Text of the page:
U.S. Food and Drug Administration (FDA) officials are being assailed by the citizenry they serve. Some attack them for slowing down or impeding drug approvals, while others accuse them of safety lapses.
According to FDA official Janet Woodcock, MD, the agency is blamed — unfairly — for losing jobs and stifling innovation on one hand, and for letting too many unsafe drugs onto the market on the other. “I hear this every day from both sides,” Woodcock said during a lecture on the UCSF Mission Bay campus on April 26.
Woodcock, director of the agency’s Center for Drug Evaluation and Research (CDER) — which is responsible for ensuring the availability of safe and effective drugs — said the FDA is not the cause of slow drug development.
The expense of shepherding drugs through clinical trials may be driving down investment in some quarters, Woodcock said. Meanwhile, instances of serious drug side effects coming to light only after drugs have reached the market have led to complaints about the agency’s alleged failures to safeguard the public.
Drug Approval Often Comes at a High Cost
Woodcock and her CDER staff oversee clinical trials and evaluate drugs before they can be sold by prescription or over the counter. They provide caregivers and patients with information for the safe use of drugs, and they target the illegal sale of drugs that are unapproved, contaminated or fraudulent.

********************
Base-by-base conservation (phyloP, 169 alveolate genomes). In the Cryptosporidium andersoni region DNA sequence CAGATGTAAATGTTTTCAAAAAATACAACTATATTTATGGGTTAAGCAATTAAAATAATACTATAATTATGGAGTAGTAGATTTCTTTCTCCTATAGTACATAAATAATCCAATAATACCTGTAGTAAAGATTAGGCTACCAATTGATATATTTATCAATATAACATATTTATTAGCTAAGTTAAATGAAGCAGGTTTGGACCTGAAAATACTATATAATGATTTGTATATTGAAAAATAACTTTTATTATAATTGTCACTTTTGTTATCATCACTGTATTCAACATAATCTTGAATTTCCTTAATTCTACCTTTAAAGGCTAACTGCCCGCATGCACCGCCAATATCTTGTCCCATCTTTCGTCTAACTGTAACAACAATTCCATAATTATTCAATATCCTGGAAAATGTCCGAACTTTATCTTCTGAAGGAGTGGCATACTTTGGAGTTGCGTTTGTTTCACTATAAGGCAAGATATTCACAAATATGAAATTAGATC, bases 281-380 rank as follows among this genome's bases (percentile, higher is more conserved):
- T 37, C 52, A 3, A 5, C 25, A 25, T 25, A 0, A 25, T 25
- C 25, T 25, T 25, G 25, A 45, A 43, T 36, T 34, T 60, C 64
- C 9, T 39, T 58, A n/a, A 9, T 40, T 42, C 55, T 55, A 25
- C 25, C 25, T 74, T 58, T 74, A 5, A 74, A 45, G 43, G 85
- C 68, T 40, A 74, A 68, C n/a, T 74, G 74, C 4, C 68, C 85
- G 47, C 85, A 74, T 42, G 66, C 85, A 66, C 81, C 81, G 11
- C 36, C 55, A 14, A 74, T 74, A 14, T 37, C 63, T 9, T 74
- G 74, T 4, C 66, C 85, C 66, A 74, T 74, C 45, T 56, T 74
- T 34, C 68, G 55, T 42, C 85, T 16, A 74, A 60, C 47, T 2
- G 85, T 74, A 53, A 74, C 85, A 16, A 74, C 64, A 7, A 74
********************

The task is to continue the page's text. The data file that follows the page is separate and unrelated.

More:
Janet Woodcock, MD, director of the center for drug evaluation and research at the FDA, with Regis Kelly, PhD, director of the California Institute for Quantitative Biosciences (QB3), before her talk titled, "Today's biomedical innovation: Lost in translation?," as part of the QB3 lecture series, or "[email protected] Seminars."
“I don’t think you can say FDA review times are a barrier, although our standards may be difficult to meet,” Woodcock said. A significant number of new drugs continue to gain approval. “In 2011, the FDA approved 30 new molecular entities, and that’s more than we have seen in a while,” she said.
Still, ten drugs enter Phase I trials for every one that is approved, according to Woodcock. And to bring an innovative drug to market often requires a decade and a billion dollars of investment. Companies “cannot afford to invest that in research and development and get so few drugs out at the other end,” Woodcock said.